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Neural machine Translation

Statistical Machine Translation

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Alternative Architectures

While the attentional sequence-to-sequence model is currently the dominant architecture for neural machine translation, other architectures have been explored.

Alternative Architectures is the main subject of 40 publications. 9 are discussed here.


Kalchbrenner and Blunsom (2013) build a comprehensive machine translation model by first encoding the source sentence with a convolutional neural network, and then generate the target sentence by reversing the process. A refinement of this was proposed by Gehring et al. (2017) who use multiple convolutional layers in the encoder and the decoder that do not reduce the length of the encoded sequence but incorporate wider context with each layer.

Self Attention (Transformer):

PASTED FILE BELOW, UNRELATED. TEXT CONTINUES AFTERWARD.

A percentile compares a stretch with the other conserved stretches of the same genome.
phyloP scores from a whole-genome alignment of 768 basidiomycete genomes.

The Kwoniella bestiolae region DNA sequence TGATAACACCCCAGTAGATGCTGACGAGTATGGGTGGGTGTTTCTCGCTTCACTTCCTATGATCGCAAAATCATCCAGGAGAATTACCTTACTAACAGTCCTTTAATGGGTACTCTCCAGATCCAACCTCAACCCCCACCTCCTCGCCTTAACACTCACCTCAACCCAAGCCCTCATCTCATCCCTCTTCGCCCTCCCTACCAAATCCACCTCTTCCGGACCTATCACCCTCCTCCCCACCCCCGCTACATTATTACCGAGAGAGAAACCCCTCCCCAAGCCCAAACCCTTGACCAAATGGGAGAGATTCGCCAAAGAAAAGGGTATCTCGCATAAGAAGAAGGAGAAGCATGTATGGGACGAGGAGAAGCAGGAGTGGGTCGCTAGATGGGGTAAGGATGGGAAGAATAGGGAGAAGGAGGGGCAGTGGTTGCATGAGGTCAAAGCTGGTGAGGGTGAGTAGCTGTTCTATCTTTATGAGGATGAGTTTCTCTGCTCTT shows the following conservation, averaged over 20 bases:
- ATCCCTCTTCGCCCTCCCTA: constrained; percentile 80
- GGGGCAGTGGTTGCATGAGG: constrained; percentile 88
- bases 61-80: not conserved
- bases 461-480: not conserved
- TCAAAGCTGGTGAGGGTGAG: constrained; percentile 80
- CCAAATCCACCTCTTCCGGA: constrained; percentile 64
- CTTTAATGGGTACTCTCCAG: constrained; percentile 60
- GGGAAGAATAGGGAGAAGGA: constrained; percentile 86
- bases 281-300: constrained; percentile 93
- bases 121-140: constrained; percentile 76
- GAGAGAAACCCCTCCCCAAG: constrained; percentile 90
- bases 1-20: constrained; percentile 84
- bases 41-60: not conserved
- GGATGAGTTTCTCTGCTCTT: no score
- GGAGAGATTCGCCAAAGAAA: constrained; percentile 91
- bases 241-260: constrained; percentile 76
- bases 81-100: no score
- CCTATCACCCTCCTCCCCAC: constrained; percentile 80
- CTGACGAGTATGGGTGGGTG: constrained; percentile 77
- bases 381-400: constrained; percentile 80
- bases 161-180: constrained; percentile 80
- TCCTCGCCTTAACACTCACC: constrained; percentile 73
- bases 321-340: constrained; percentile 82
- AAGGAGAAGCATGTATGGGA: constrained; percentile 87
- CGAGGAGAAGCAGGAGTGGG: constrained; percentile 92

Vaswani et al. (2017) replace the recurrent neural networks used in attentional sequence-to-sequence models with multiple self-attention layers (called Transformer), both for the encoder as well as the decoder. Chen et al. (2018) compare different configurations of Transformer or recurrent neural networks in the encoder and decoder, and report that many of the different quality gains are due to a handful of training tricks, and show better results with a Transformer encoder and a RNN decoder. Dehghani et al. (2019) propose a variant, called Universal Transformers, that do not use a fixed number of processing layers, but a arbitrary long loop through a single processing layer.

Document Context:

Maruf et al. (2018) consider the entire source document as context when translating a sentence. Attention is computed over all input sentences and the sentences are weighted accordingly. Miculicich et al. (2018) extend this work with hierarchical attention which first computes attention over sentences and then over words. Due to computational problems, this is limited to a window of surrounding sentences. Maruf et al. (2019) also use hierarchical attention but compute sentence-level attention over the entire document and filters out the most relevant sentences before extending attention over words. A gate distinguishes between words in the source sentence and words in the context sentences.



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New Publications

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  • Pouget-Abadie et al. (2014)
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